Who was the breathtaking modern young woman, 28, who outwitted President Woodrow Wilson at the first turn in 1913 and won their battle of wills at the end of seven years?
Alice Paul was her name and the president never really had a chance against her. With fresh, defiant street tactics she learned abroad in London, Paul deftly led the "Votes for Women!" suffrage movement to victory years after the aging Susan B. Anthony died. So please don't say women were "granted" or given the vote, as men do. It was taken and won by women—Quaker women, who were born, raised, and educated as equals in their families within the Protestant Society of Friends. Paul and Anthony were Quakers. Paul is an alumna of Swarthmore College, class of 1905.
Once again, Paul's timing is brilliant, even in death. She surfaces in memory again as new questions are being raised—or old ones raked over—about women's rightful place. Facebook executive Sheryl Sandberg just published a new "Lean In" manifesto, advocating a more assertive stance for her generation of women in their 40s. Yet her peer Marissa Mayer, the new head of Yahoo, acts as if the feminist movement is a thing of the past. Betty Friedan's cultural classic, The Feminine Mystique, has hit the 50-year mark, ripe for a revisit.
From the first day Wilson arrived in Washington as president-elect, he found Paul a force to be reckoned with. Wilson was born in pre-Civil War Virginia in 1856—it's well to remember that, for he was no friend to the advancement of civil or human rights at home. To be fair, the first great 20th century president, Theodore Roosevelt, opposed the women's rights movement, too.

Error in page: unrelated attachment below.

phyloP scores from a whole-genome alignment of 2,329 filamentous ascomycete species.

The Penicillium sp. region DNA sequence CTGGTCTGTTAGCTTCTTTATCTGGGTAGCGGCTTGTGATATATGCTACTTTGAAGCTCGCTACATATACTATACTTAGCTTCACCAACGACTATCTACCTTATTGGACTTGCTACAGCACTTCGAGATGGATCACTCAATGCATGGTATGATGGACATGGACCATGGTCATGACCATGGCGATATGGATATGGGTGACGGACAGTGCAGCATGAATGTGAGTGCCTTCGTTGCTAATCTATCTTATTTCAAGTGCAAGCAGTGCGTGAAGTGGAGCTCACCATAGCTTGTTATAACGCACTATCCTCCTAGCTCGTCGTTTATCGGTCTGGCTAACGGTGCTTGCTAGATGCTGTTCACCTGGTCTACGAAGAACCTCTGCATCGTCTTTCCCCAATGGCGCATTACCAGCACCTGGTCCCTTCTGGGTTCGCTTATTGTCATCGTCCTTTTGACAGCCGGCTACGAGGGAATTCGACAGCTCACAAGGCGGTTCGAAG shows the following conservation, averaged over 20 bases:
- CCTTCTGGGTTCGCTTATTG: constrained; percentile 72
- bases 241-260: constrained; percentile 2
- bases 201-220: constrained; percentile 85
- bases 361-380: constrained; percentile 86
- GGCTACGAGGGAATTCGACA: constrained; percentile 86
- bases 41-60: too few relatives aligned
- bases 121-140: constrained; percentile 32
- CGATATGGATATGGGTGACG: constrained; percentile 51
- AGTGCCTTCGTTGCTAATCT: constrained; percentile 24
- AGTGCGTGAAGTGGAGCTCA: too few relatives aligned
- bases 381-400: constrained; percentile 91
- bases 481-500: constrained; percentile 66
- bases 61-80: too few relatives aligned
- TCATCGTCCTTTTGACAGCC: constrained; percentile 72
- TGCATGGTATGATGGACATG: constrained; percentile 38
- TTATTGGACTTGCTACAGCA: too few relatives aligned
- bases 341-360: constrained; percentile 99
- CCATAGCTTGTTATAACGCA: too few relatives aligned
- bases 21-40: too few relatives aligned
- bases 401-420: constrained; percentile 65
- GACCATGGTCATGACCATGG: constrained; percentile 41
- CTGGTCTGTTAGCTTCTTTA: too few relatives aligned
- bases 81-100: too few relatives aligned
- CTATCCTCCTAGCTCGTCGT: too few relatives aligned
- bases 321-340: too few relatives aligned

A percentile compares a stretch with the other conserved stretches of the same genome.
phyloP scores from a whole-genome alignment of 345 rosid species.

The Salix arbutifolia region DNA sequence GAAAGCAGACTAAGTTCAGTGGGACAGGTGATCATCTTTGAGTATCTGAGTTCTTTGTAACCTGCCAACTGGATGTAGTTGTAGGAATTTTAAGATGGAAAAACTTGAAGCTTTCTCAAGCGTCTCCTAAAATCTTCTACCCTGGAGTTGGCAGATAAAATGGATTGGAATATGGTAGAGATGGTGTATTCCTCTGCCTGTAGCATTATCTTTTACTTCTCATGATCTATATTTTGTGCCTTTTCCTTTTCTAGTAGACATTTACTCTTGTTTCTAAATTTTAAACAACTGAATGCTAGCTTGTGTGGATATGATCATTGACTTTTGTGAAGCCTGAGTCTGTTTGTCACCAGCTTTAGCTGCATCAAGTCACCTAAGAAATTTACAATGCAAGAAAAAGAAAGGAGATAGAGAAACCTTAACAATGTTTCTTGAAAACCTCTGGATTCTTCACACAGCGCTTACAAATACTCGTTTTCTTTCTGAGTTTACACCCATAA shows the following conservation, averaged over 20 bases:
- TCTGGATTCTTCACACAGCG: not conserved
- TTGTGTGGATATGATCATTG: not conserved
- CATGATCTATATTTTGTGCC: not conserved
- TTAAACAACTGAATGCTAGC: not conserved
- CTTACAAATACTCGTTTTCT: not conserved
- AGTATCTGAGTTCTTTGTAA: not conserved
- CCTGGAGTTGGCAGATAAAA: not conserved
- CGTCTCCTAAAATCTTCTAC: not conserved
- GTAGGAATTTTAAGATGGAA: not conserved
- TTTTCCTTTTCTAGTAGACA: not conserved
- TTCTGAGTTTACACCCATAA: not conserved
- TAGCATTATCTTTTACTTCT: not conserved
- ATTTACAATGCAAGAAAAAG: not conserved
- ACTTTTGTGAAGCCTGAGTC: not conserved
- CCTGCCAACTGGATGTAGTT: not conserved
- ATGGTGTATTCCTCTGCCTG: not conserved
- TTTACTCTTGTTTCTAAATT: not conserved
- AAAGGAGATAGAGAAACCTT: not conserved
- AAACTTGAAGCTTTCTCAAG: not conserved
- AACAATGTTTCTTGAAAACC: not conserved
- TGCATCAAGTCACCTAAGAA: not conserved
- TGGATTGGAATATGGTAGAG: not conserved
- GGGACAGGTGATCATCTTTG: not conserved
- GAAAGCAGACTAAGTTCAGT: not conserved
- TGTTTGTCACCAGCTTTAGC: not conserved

At grand Union Station, there was no crowd to greet Wilson before his inauguration on March 4, 1913, a century ago today. When he haughtily demanded where the public was, the answer came: Everyone's at the suffragette parade, sir. The avant-garde Paul was leading that parade. Don't you wish you were there? Well, yesterday a centennial suffrage parade took place to commemorate the event. The scene of thousands of high spirits jammed the land near the Capitol, the citadel of democracy women had to claim as citizens.
This was no matter of chance, but a shot across Wilson's bow. Alice Paul's strategy as the new leader of the women suffrage movement was to announce she would take the fight to the White House gates. On daily schedules, women kept vigils there and chained themselves to the gates, holding signs out in the open demanding liberty. Attracting attention, women were being unladylike, many of them from polite Philadelphia families. As the years went on, they were getting arrested and force-fed—abused—in squalid jails. Paul herself went on a hunger strike in jail. Legions of women, an army of volunteers, literally suffered for suffrage.
Suddenly, a sea change happened. Too many wives, mothers, sisters were joining the mass movement for suffrage to seem like an abstraction. Society's sympathies started to turn toward the suffragettes. Paul's nonviolent confrontational strategy and public pressure began to wear down the president's steady refusal to back down. The professorial Wilson, father of three daughters and uxorious husband to his second wife, did not approve of women who challenged authority—his authority. But the times changed on him.
A. Scott Berg, author of a new Wilson biography, declared in The New York Times yesterday that Wilson decided at the close of World War I that women should be rewarded for keeping the homes fires burning with the vote. Wilson even convinced Congress of this, he contends, glossing over Wilson's reluctance and giving him much more credit than he is due.
Alice Paul made woman suffrage come to pass. Woodrow Wilson was just the man in the way.
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